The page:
CHICAGO – In the last of the lead-up events to the CTBUH 2019 World Congress / Building Tall lecture series, three members of the original architecture and engineering team behind Chicago’s John Hancock Center (now 875 North Michigan) recalled the rollicking story of the creation of one of the city’s best-known landmarks. David Ruby, Chairman and Founding Principal, Ruby+Associates; Joseph Calaco, President, CBM Engineers; and Richard Smits, Associate Partner (retired), Skidmore, Owings & Merrill (SOM) recounted an intimate history of the legendary skyscraper before a packed event hosted at the Chicago Architecture Center (CAC) and conducted in partnership between CAC, CTBUH and the Chicago Committee on High-Rise Buildings (CCHRB). The Hearn Company, managers of 875 Michigan Avenue and owners of its office and parking garage spaces, was the lead event sponsor. The occasion marked the 50th anniversary of both the tower and the Council.

With William Baker, Structural Engineering Partner, SOM, doing the moderating, the three individuals commented on the audacious engineering, trials and tribulations, and relative youth of the practitioners working on the project. Baker first provided the context for the creation of the tower, relating the work of Myron Goldsmith on braced towers in the 1950s and that of his thesis co-advisor at the University of Illinois, Fazlur Khan. Originally conceived as a pair of towers, one office, and one residential, the project became a single tower when it was discovered the structural solution devised by Khan and SOM, the “trussed tube,” with its signature diagonals neatly carrying loads to the corners, would allow for an especially tall building with flexible, column-free floor plates, Baker said.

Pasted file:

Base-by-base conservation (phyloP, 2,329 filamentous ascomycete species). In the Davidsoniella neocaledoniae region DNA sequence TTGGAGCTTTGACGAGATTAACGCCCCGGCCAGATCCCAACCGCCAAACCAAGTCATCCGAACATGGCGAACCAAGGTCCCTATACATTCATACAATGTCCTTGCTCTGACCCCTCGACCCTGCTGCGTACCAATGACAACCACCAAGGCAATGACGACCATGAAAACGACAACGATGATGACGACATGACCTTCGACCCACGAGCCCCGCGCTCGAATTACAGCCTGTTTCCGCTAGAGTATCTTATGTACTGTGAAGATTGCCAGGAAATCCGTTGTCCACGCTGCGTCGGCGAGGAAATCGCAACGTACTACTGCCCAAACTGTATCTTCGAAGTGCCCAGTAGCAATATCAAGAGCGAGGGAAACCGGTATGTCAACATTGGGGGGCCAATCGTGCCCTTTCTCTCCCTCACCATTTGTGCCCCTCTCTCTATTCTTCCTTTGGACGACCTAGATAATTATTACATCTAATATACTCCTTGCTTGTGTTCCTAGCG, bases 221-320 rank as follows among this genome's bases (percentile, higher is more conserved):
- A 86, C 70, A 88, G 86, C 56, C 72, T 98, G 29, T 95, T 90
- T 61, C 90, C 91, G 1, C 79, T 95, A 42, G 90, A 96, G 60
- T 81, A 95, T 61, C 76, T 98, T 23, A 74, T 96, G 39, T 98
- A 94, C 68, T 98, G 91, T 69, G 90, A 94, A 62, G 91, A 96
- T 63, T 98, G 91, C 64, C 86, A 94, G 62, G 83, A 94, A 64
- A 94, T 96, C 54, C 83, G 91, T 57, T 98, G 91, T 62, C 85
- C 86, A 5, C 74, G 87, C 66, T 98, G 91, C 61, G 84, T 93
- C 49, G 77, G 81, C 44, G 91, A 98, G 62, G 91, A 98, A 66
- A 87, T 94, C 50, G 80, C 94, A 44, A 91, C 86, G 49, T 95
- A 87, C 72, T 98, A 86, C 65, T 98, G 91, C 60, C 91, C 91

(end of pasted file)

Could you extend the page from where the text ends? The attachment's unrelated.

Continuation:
Smits said he was a “young kid fresh out of IIT [Illinois Institute of Technology]” when he joined the Hancock project team as coordinating architect in charge of construction documents and administration. Ruby was the project engineer for the American Bridge Division of US Steel, which was the steel erector for the tower. Although it was his first major project, it was so significant, he would later joke with his boss after it was over, “I might as well retire.” Calaco had just graduated from the University of Illinois when he was referred to Chicago for what he thought was an interview with Khan. Instead, he was given a desk and a set of drawings. He described himself as a “computer nerd,” which in 1969 meant feeding punch cards through a machine with 2 kilobytes of memory – which earned him a job calculating loads for a 100-story building right out of college.